The Gospel according to Oscar

Josh Larsen

The 10 Best Picture nominees at this year’s Oscars comprise a motley, incongruous bunch: real kings, deranged ballerinas, violent marshals and animated toys, to name just a few. Yet if you look closely at the movies they represent, you’ll find a handful of shared themes that will be familiar to followers of the Gospel.

Forgive as you have been forgiven

Both “The Fighter” and “The Kids Are All Right” turn on the notion of forgiveness within families. Dysfunction in the first and betrayal in the second are defeated under the power of undeserved grace. In “Toy Story 3,” forgiveness is offered to Lots-O-Huggin' Bear (the year’s best villain), but he rejects it and ends up strapped to the front of a garbage truck. “True Grit,” meanwhile, suggests forgiveness is only for the weak. This is a movie, as its poster claims, steeped in punishment and retribution.

God works in mysterious ways – and unlikely people

How is the story of the Gospel told? Through Jesus, yes, but also through unlikely figures such as Zacchaeus. Similarly, “The King’s Speech” and “Winter’s Bone” follow lead characters who achieve grace against all odds. In the first, England’s King George VI overcomes a debilitating speech impediment and rallies his nation before World War II. In the second, a teen in backwoods Missouri stands up to an abusive patriarchal subculture in order to protect her younger siblings. Heroes? Not in the traditional sense, but in the Biblical one.

Community matters

We need each other, something Jesus emphasized by sending the Holy Spirit to form the early church. In two of the Best Picture nominees, figures who reject the notion of community pay a dear personal price. “The Social Network” captures how a man with 500 million “friends” can still be trapped in isolation, while “127 Hours” documents the peril of stubbornly striking out on your own. Sure, Aron Ralston – the real figure behind “127 Hours” - survived his ordeal with determination and courage, but he also came back short an arm.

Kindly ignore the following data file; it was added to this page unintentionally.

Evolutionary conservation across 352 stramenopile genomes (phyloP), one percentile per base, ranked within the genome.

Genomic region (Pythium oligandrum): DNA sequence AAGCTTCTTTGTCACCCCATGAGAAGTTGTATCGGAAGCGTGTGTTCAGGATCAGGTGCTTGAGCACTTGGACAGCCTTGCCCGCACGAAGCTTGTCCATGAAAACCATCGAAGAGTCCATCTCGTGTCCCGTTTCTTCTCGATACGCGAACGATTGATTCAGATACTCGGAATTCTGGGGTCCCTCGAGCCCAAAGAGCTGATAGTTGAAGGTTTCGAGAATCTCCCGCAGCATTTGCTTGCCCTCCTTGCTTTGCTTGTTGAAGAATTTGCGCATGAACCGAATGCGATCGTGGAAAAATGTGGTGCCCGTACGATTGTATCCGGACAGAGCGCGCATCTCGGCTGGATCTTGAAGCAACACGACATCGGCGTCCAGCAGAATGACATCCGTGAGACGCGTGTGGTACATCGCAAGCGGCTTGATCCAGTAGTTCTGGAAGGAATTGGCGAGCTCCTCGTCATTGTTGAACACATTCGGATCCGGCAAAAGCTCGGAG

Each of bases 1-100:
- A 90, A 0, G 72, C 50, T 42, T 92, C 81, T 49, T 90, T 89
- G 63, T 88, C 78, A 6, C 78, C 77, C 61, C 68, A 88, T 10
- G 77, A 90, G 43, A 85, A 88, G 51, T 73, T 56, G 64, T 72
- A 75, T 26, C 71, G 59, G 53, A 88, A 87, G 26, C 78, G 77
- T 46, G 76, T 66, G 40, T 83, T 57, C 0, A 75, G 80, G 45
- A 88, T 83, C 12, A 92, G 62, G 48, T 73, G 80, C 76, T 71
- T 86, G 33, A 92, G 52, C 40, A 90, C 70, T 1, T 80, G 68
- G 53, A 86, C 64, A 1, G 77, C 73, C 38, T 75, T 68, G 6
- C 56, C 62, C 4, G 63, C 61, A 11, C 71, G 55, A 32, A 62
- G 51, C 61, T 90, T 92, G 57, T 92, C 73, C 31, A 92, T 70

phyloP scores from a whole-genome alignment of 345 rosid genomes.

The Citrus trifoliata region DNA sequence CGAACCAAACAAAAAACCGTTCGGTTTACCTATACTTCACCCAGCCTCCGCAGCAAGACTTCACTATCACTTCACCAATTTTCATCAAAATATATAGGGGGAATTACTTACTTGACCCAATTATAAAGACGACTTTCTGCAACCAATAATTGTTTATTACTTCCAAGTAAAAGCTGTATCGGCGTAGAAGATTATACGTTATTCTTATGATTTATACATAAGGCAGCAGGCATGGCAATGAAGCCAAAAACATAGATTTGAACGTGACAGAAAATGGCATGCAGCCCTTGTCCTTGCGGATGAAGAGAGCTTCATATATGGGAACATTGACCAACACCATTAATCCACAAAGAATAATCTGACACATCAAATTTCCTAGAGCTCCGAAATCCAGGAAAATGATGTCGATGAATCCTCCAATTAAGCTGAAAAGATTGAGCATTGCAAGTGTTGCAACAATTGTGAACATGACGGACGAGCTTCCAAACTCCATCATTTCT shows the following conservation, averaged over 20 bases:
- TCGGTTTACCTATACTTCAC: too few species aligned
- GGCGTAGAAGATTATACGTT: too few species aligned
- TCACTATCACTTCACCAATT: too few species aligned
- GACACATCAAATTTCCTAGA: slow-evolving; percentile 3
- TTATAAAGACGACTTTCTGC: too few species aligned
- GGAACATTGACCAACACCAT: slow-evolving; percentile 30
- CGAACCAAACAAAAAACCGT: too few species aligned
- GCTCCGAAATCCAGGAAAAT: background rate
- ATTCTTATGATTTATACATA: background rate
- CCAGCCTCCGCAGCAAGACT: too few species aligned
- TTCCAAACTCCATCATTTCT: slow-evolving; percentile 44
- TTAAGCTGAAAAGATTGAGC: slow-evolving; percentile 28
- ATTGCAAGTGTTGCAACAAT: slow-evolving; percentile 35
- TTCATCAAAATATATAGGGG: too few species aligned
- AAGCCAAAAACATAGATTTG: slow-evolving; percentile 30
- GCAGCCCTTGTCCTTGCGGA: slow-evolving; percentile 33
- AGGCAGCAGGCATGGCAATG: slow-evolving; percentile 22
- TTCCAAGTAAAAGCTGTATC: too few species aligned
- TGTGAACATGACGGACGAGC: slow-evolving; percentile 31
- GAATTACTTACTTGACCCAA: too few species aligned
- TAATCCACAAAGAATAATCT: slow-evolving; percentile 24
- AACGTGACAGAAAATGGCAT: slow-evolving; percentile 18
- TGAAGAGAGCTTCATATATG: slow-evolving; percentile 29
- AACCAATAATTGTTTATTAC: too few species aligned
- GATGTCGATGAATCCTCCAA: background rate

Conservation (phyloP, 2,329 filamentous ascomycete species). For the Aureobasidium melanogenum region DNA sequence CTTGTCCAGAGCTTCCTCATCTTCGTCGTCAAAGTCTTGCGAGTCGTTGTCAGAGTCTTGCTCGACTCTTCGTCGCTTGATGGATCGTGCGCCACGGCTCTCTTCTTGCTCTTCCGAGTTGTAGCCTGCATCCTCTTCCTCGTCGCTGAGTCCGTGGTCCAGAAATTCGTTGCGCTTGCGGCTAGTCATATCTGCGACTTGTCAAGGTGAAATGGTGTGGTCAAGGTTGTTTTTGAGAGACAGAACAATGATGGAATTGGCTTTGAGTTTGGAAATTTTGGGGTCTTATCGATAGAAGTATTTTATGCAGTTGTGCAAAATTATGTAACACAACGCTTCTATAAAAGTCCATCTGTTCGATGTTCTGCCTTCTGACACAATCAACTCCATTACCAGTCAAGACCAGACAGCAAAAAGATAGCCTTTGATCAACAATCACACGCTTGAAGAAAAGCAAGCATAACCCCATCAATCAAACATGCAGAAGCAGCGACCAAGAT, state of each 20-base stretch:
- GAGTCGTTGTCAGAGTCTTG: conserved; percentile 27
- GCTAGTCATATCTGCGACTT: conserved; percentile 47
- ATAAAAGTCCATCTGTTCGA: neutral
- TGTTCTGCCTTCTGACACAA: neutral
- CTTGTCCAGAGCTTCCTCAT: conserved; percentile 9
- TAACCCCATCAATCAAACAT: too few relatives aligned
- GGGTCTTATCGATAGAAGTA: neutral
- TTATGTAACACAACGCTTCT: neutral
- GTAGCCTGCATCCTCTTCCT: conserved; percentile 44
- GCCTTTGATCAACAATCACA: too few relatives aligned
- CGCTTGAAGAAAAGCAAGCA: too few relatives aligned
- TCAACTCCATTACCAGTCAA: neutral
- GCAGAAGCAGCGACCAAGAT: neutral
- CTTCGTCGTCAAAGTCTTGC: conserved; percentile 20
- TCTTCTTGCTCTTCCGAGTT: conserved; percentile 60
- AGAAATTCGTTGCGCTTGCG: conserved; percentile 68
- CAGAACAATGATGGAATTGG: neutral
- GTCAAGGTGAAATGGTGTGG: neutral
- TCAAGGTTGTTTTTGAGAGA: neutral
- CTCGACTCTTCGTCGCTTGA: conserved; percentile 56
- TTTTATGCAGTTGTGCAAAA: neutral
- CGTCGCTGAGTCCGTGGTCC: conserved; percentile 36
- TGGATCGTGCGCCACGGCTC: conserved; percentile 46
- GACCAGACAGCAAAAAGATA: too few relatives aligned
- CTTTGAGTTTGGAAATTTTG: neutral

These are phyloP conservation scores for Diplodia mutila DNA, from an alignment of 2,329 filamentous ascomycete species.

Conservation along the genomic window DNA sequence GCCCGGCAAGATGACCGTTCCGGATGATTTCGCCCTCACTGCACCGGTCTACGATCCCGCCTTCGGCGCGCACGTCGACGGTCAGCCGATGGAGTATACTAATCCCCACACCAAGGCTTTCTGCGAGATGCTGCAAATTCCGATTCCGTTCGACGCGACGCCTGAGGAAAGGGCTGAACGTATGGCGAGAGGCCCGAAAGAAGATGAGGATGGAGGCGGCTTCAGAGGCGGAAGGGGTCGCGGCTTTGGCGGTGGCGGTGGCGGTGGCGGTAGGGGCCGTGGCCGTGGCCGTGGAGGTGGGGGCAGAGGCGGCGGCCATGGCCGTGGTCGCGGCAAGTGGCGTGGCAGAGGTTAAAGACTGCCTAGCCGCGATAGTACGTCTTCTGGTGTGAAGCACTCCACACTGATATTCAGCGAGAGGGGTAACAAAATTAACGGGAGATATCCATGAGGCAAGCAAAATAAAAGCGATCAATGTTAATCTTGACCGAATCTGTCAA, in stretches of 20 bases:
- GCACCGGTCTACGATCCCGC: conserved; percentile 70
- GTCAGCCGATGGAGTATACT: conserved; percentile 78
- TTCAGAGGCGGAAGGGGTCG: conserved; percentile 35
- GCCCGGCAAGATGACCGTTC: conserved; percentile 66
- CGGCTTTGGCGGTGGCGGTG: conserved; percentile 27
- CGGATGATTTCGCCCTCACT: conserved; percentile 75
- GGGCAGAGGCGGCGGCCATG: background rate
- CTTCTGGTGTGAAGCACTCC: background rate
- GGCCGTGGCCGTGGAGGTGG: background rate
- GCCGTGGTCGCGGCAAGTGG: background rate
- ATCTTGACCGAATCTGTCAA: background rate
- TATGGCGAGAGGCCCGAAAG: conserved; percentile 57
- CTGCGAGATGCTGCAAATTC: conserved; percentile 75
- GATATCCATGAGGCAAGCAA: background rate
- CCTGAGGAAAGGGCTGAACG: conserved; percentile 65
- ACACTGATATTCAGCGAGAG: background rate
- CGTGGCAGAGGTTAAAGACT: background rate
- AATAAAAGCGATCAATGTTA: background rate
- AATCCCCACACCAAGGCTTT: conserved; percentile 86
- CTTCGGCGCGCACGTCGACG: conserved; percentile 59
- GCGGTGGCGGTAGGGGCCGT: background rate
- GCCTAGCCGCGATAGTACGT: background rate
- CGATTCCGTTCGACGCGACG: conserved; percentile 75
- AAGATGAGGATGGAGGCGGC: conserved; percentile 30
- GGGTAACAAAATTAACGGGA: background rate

Perfection can only be found in Christ

The characters in both “Inception” and “Black Swan” seek perfection in the worst of all places: themselves. Leonardo DiCaprio’s Cobb, the hero of “Inception,” enters a state of shared dreaming with his wife, where they jointly imagine a perfect existence for only the two of them. Natalie Portman’s Nina, the driven ballerina of “Black Swan,” won’t rest until her performance is flawless. In both cases, the women go mad. Taken together, the tales are a reminder that although we’re called to redeem this broken world, seeking perfection on our own terms – and for selfish reasons – will always fail.

(Photo courtesy of Todd Wawrychuk / A.M.P.A.S.)

Topics: Movies, Culture At Large, Arts & Leisure, Theology & The Church, Theology, News & Politics, North America